Measure What Really Matters to Your Staff & Your Patients

Measure What Really Matters to Your Staff & Your Patients

Joanna Conti
Originally Posted:


Treatment centers track all sorts of metrics – census numbers, reimbursement rates, acquisition costs, AMAs, no shows, cash flow, readmission rates, etc.  And there’s no question that each of these metrics matter.  Simply put, if you don’t stay in business, you can’t help anyone.

But as important as these metrics are to owners and investors, they aren’t motivational to the people upon which your center’s success ultimately hinges – your clinical team, the program staff, and everyone else who works with your patients day in and day out. 

These staff members are overwhelmingly “people people” who chose their profession due to a deep desire to help their patients feel better.  Many staff are in recovery themselves, and they deeply, fervently want to help their patients permanently escape from the life-destroying horror of addiction.

Yet, despite the critical urgency of keeping these team members motivated and inspired*, very few treatment centers bother to measure the one thing that matters most to their staff:


How many of our patients are recovering?


This one-minute video describes the benefits Enlightened Solutions receives from tracking how many of their patients are doing well after discharge:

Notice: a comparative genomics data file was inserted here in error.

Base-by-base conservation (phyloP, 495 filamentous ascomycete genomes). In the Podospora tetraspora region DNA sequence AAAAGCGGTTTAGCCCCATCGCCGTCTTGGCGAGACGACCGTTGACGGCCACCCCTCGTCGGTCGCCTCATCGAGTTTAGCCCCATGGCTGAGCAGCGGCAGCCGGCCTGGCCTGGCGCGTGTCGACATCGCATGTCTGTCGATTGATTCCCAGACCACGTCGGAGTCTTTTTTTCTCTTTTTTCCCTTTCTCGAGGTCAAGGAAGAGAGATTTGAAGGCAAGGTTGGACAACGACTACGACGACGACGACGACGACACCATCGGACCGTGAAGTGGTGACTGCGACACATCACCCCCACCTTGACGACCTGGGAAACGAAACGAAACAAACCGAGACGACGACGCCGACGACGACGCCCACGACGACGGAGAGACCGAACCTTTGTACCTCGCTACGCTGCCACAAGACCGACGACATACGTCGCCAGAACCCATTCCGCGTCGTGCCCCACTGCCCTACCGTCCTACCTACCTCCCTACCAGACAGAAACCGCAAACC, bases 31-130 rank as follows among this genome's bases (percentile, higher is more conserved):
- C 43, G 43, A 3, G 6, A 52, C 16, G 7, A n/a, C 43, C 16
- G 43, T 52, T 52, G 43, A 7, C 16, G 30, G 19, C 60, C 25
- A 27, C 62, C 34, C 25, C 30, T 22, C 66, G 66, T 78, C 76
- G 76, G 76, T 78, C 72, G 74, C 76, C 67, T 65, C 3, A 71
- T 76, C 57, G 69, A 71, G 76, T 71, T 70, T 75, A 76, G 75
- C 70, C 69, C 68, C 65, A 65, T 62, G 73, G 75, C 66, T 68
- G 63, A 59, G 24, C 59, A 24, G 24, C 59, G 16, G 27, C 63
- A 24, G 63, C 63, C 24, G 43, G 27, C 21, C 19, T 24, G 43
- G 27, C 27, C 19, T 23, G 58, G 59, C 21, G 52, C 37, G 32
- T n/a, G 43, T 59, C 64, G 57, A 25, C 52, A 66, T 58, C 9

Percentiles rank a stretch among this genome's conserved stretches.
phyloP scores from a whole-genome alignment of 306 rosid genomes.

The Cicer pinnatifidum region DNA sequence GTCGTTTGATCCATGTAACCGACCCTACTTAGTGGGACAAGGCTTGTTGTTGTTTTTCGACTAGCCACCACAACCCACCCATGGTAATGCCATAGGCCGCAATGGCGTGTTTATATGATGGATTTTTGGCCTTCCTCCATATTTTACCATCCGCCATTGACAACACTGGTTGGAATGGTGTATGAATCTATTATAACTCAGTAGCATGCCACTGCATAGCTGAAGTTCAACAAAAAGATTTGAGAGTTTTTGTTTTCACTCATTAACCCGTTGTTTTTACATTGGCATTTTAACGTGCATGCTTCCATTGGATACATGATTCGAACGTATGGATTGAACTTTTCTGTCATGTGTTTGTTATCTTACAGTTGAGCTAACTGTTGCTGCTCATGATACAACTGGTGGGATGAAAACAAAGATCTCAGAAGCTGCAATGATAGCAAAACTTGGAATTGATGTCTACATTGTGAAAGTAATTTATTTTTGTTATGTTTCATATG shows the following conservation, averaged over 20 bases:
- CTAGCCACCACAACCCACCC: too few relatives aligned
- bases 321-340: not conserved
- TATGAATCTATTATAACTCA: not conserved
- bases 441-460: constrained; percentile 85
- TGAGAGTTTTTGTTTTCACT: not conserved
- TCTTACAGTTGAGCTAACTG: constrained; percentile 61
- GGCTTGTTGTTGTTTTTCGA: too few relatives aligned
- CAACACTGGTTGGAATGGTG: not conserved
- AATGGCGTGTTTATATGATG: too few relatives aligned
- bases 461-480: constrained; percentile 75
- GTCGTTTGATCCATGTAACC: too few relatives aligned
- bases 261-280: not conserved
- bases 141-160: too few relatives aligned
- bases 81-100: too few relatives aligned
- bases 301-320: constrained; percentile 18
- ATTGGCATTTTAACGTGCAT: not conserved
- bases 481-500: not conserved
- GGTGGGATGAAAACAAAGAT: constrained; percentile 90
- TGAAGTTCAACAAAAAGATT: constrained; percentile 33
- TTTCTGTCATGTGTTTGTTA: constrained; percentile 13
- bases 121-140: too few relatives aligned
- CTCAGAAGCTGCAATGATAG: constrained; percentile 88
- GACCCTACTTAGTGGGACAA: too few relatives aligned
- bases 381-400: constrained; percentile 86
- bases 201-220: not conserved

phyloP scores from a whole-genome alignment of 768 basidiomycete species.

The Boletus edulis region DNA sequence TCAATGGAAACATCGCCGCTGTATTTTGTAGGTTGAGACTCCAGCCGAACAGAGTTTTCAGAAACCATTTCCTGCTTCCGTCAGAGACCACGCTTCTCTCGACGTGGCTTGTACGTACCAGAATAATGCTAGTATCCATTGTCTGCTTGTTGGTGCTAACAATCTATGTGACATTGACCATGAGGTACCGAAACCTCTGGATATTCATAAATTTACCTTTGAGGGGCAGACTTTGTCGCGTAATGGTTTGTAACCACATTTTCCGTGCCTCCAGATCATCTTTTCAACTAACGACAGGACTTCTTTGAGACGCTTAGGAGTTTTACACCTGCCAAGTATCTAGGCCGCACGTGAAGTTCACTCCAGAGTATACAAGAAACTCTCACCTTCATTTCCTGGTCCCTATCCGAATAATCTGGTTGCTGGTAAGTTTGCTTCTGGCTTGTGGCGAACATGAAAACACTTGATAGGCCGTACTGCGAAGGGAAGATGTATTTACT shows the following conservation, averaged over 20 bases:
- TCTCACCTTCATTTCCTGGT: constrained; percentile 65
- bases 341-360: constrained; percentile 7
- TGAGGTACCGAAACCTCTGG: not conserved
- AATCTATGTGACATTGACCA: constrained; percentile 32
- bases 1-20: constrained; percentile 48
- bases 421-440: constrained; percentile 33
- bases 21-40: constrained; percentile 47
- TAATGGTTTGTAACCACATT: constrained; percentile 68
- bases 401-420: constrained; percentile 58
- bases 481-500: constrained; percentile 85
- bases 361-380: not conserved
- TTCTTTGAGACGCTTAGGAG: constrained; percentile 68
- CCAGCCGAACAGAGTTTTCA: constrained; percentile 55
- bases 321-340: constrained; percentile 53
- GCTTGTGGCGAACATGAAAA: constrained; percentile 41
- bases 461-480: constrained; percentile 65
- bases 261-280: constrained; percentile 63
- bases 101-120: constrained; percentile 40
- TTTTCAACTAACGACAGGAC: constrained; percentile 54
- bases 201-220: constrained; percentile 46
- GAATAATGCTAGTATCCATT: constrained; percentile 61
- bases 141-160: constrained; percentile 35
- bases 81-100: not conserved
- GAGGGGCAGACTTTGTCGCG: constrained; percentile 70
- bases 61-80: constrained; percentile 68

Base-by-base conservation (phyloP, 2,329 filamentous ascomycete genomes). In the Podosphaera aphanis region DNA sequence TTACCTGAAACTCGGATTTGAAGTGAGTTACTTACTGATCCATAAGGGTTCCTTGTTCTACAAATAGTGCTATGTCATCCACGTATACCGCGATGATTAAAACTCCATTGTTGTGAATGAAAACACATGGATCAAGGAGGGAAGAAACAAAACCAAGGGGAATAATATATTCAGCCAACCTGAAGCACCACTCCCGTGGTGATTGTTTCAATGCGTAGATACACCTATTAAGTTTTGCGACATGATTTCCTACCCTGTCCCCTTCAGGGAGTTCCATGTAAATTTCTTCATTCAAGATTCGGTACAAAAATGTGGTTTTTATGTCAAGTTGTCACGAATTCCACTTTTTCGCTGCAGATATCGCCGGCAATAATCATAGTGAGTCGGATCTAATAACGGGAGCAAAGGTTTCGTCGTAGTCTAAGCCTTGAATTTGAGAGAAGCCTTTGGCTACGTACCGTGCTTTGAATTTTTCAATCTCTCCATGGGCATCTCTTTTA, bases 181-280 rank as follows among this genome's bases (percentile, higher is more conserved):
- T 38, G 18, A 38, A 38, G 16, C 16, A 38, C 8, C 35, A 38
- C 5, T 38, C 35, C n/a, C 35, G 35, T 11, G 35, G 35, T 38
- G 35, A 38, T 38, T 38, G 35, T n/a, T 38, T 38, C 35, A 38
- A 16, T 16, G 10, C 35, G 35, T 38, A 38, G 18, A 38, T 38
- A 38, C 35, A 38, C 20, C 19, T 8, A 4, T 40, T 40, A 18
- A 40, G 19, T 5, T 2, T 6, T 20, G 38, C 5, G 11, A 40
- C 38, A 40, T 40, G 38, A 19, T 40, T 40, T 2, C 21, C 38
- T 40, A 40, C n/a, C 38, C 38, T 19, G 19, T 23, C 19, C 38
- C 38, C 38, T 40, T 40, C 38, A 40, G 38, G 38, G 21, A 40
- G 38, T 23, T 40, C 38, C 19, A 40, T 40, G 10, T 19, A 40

In addition to your staff, how effectively you help patients recover is also of overwhelming importance to individuals considering attending your center.  In fact, because they are agreeing to attend treatment for the sole purpose of achieving recovery, it’s the only metric (besides cost, of course) that really matters to prospective patients and their families.

So why aren’t you tracking how many of your patients recover?  It’s easy, it’s inexpensive, and scientifically measuring your success rate pays tremendous dividends by motivating your staff, attracting more patients and getting more days approved.  What are you waiting for?


* I’m pretty sure you’ve seen the same frightening statistics I have about the current shortage of skilled clinicians and how the gap is going to get even worse in coming years.  Prior to COVID, the federal Health Resources & Services Administration predicted a shortage of 11,500 addiction counselors by 2030; I suspect an updated projection would be even worse today.

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